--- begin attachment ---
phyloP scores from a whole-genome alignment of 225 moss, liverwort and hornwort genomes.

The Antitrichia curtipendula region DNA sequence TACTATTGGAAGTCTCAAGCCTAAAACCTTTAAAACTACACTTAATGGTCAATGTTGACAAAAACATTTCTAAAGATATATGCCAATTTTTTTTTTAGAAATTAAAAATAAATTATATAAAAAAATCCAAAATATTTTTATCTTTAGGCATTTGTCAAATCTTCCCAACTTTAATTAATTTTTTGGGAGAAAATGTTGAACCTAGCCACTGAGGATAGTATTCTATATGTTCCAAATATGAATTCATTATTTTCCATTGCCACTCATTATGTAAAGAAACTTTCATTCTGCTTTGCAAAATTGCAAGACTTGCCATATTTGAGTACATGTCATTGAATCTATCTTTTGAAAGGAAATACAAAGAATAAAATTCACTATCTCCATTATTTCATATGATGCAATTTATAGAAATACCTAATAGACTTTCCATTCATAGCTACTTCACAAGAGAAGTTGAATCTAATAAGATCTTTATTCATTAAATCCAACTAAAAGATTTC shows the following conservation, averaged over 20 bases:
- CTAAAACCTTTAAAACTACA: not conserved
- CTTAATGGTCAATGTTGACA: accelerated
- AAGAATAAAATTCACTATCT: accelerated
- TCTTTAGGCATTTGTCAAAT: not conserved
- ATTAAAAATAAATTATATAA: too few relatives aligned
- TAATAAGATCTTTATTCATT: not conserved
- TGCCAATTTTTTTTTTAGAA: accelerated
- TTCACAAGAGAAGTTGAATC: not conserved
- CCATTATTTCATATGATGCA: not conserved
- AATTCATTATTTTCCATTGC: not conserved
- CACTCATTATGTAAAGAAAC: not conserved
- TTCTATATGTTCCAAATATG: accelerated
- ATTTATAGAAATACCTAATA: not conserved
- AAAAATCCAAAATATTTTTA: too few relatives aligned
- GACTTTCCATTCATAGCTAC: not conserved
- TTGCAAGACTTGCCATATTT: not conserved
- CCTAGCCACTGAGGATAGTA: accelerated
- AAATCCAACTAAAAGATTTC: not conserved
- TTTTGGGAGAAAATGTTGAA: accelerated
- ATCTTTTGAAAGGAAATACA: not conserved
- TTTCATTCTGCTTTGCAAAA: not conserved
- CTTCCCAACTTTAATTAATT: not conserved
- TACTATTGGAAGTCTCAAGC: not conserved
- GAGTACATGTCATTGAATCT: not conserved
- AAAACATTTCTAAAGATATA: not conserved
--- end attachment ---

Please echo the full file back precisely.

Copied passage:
phyloP scores from a whole-genome alignment of 225 moss, liverwort and hornwort genomes.

The Antitrichia curtipendula region DNA sequence TACTATTGGAAGTCTCAAGCCTAAAACCTTTAAAACTACACTTAATGGTCAATGTTGACAAAAACATTTCTAAAGATATATGCCAATTTTTTTTTTAGAAATTAAAAATAAATTATATAAAAAAATCCAAAATATTTTTATCTTTAGGCATTTGTCAAATCTTCCCAACTTTAATTAATTTTTTGGGAGAAAATGTTGAACCTAGCCACTGAGGATAGTATTCTATATGTTCCAAATATGAATTCATTATTTTCCATTGCCACTCATTATGTAAAGAAACTTTCATTCTGCTTTGCAAAATTGCAAGACTTGCCATATTTGAGTACATGTCATTGAATCTATCTTTTGAAAGGAAATACAAAGAATAAAATTCACTATCTCCATTATTTCATATGATGCAATTTATAGAAATACCTAATAGACTTTCCATTCATAGCTACTTCACAAGAGAAGTTGAATCTAATAAGATCTTTATTCATTAAATCCAACTAAAAGATTTC shows the following conservation, averaged over 20 bases:
- CTAAAACCTTTAAAACTACA: not conserved
- CTTAATGGTCAATGTTGACA: accelerated
- AAGAATAAAATTCACTATCT: accelerated
- TCTTTAGGCATTTGTCAAAT: not conserved
- ATTAAAAATAAATTATATAA: too few relatives aligned
- TAATAAGATCTTTATTCATT: not conserved
- TGCCAATTTTTTTTTTAGAA: accelerated
- TTCACAAGAGAAGTTGAATC: not conserved
- CCATTATTTCATATGATGCA: not conserved
- AATTCATTATTTTCCATTGC: not conserved
- CACTCATTATGTAAAGAAAC: not conserved
- TTCTATATGTTCCAAATATG: accelerated
- ATTTATAGAAATACCTAATA: not conserved
- AAAAATCCAAAATATTTTTA: too few relatives aligned
- GACTTTCCATTCATAGCTAC: not conserved
- TTGCAAGACTTGCCATATTT: not conserved
- CCTAGCCACTGAGGATAGTA: accelerated
- AAATCCAACTAAAAGATTTC: not conserved
- TTTTGGGAGAAAATGTTGAA: accelerated
- ATCTTTTGAAAGGAAATACA: not conserved
- TTTCATTCTGCTTTGCAAAA: not conserved
- CTTCCCAACTTTAATTAATT: not conserved
- TACTATTGGAAGTCTCAAGC: not conserved
- GAGTACATGTCATTGAATCT: not conserved
- AAAACATTTCTAAAGATATA: not conserved